To date, the zone has attracted 39 key IoT R&D institutions, bringing in over 2,000 high-level IoT experts. As of the end of 2013, there were 794 IoT enterprises in Wuxi, employing more than 120,000 people. The size of its IoT and related industries reached over Rmb140 billion, with a distinct emphasis on the development of 10 key IoT application and demonstration projects, specifically covering security and protection, environmental protection, agriculture, water conservancy, medicine, tourism, traffic, and food safety.
Opportunities for Hong Kong Companies in Mainland IoT Sector
According to the Hong Kong Applied Science and Technology Research Institute (ASTRI) opportunities abound across the mainland IoT sector. Currently, however, many equipment and solutions for data management and technology on the mainland are either still small in scale or at a prototype stage of development. As such, they cannot meet the huge application demand generated by the fast pace of urbanisation.
Commenting on this shortfall, Dr Billy Chan, Senior manager (Communications Technologies) of ASTRI said: “As the area of mainland cities continues to expand, a new generation of technology is required to strengthen urban management. The continued development of infrastructures such as mobile communications is also conducive to the application of more advanced technologies, including IoT, across various management sectors.
“Although the mainland has mastered quite a few core technologies - including sensors, data transmission and processing technologies, where managing and utilising such big data and equipment to enhance urban management is concerned - it still lacks total and standard solutions. As a result, it has difficulties in meeting the application demand and development of large cities. Hong Kong industry players, many of whom are well versed in the development of advanced technologies and standards, who possess the relevant technology and R&D capability, can offer the necessary technological support to the mainland market.”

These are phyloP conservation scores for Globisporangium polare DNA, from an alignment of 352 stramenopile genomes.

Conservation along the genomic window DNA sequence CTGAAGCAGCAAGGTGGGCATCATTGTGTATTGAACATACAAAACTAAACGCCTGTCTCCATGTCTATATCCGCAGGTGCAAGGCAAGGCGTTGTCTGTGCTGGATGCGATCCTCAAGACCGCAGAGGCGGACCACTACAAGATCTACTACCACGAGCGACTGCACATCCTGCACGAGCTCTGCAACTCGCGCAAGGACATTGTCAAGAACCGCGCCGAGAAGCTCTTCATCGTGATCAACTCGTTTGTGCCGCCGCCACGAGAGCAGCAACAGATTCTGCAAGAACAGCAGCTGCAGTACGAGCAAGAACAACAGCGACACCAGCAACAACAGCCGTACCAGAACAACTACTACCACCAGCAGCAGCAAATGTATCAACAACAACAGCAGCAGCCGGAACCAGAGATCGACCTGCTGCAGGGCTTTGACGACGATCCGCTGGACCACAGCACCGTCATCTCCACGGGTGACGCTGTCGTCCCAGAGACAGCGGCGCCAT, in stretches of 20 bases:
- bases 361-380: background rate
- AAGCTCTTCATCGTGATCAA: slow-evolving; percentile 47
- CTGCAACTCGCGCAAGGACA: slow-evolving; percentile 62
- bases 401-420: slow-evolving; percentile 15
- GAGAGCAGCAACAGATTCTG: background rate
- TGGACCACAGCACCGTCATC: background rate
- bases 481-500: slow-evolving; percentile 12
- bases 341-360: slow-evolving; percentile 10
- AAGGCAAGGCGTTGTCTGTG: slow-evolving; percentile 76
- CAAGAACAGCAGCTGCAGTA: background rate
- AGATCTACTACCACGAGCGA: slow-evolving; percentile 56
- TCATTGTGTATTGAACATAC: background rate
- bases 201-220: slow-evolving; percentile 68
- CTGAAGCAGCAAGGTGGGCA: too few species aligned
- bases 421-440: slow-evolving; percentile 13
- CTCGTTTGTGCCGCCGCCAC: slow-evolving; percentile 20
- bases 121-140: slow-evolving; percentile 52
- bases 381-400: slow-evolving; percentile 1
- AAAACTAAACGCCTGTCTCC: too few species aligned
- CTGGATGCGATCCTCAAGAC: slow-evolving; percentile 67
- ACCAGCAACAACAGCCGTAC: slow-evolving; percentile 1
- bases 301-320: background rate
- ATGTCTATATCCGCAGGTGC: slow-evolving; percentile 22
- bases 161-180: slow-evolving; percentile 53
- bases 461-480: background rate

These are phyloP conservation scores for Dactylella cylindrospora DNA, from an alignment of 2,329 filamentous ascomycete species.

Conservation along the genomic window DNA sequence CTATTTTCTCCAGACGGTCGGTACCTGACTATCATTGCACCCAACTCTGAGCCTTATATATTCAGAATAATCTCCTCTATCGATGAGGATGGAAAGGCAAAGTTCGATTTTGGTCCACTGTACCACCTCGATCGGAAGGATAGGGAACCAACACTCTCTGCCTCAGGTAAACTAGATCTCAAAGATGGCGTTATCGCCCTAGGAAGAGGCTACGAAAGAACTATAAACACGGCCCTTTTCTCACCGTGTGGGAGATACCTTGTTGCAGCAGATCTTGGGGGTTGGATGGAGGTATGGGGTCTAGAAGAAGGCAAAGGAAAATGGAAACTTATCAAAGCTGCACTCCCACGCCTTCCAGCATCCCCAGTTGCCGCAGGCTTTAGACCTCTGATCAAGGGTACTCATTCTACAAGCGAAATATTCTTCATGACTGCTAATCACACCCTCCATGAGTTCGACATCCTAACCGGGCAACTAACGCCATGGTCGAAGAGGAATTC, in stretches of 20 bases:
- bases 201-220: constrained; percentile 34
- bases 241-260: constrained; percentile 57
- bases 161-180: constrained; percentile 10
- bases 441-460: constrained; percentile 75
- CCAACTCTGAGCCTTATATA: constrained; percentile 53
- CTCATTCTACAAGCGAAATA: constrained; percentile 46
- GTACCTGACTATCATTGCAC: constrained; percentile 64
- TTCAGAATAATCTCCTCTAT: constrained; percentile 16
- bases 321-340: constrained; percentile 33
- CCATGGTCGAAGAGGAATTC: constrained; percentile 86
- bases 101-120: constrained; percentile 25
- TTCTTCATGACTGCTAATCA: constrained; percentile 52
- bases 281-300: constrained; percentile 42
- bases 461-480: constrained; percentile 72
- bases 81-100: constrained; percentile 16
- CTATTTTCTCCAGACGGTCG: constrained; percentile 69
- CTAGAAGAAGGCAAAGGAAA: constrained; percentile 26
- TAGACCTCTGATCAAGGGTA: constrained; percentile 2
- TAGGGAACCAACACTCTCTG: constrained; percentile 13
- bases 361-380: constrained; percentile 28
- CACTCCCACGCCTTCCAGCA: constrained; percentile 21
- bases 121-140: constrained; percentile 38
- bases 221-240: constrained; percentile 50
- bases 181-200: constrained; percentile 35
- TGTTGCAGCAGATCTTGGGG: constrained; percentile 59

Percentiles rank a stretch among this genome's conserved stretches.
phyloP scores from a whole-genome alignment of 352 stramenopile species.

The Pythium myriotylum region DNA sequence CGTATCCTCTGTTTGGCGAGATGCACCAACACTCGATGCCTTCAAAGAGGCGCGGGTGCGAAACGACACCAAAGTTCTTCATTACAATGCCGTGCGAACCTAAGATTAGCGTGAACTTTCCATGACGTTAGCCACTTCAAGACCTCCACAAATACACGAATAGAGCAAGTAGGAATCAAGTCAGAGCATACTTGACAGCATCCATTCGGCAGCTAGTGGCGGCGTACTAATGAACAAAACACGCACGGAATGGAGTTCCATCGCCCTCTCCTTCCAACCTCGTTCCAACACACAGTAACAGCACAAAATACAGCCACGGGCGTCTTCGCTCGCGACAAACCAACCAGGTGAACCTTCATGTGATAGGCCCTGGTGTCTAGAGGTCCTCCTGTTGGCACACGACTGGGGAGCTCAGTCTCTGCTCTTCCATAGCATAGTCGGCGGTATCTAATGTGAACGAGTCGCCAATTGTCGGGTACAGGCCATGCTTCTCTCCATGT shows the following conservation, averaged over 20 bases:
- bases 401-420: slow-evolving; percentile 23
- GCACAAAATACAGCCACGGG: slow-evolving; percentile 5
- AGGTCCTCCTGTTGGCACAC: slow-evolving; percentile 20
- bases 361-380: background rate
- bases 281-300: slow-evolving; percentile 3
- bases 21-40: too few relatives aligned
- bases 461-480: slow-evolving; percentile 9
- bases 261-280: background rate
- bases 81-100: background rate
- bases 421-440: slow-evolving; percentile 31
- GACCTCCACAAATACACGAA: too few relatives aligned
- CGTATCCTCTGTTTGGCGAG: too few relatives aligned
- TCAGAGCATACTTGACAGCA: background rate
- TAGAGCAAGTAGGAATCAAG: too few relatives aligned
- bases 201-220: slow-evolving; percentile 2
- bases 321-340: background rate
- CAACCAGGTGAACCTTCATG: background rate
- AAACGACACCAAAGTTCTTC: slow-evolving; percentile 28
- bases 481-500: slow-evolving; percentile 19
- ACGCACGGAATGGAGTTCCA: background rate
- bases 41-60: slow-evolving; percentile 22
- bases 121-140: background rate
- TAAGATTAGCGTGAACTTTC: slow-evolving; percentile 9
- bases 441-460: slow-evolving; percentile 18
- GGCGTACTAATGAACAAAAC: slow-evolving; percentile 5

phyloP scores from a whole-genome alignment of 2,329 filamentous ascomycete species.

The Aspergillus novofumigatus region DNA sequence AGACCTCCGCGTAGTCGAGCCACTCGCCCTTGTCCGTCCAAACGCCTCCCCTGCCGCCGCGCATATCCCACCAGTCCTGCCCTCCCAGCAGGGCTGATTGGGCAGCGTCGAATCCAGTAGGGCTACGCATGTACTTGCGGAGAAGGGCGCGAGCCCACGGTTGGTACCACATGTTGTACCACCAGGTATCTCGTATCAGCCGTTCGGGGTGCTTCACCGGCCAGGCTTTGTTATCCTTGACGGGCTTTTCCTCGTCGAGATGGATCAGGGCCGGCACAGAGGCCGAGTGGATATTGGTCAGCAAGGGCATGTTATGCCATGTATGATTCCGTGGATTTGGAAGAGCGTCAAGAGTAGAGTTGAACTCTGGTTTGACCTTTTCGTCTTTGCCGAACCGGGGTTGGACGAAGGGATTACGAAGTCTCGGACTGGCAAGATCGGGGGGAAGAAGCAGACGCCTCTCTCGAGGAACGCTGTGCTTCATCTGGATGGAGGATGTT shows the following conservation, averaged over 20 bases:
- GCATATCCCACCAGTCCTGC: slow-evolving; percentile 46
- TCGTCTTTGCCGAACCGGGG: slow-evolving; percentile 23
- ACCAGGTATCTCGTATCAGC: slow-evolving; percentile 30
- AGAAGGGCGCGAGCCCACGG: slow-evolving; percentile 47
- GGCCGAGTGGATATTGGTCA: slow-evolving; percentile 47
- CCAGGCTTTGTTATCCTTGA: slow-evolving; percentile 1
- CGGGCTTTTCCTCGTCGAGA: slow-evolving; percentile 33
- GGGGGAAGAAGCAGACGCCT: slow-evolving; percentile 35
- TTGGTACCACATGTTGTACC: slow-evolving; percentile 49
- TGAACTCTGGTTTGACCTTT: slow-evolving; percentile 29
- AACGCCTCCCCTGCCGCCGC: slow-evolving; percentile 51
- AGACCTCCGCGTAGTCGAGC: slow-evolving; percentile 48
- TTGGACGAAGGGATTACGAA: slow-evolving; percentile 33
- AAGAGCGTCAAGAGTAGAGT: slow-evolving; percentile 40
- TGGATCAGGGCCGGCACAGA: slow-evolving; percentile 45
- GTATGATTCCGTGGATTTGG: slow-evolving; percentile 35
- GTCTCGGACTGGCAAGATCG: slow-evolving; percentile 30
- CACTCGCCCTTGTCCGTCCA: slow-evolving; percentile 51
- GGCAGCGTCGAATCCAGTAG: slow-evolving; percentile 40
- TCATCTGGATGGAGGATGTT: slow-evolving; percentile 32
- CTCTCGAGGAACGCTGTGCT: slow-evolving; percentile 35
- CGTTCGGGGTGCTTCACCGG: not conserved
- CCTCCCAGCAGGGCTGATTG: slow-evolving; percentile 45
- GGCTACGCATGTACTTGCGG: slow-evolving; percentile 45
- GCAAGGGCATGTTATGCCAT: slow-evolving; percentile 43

One example here, according to Chan, is the development of an advanced solar street light management system by ASTRI, one using IoT open platform technology. By using the IoT gateway and management platform software developed by ASTRI, it is hoped to carry out the real-time monitoring and control of more than 3,000 street lamps. In line with specific needs, other sensors can also be installed in the system in order to collect various images and data, in a bid to meet the management needs of other smart city systems, such as traffic, environmental monitoring and municipal management systems.
This scalable platform software can even be applied to smart homes. Currently, this platform software has already been put to use in the mainland through industry-wide collaboration.
As the urban construction area in Jiangsu province continues to expand, more advanced technologies are now required to monitor and manage the province’s increasingly busy networks. These include traffic and transportation, air quality and other environmental resources, as well as a range of resource-saving applications. Transportation and telecommunications networks in the province are also expanding rapidly. For instance, following the launch of the “Broadband Jiangsu” project in the province, broadband penetration in urban-rural areas has accelerated dramatically over recent years. The coverage of wireless broadband and wireless LAN has also grown substantially, making it easy for the province to use the latest information technology to improve its urban management systems, while also providing opportunities for IoT technology application companies to enter the local service market.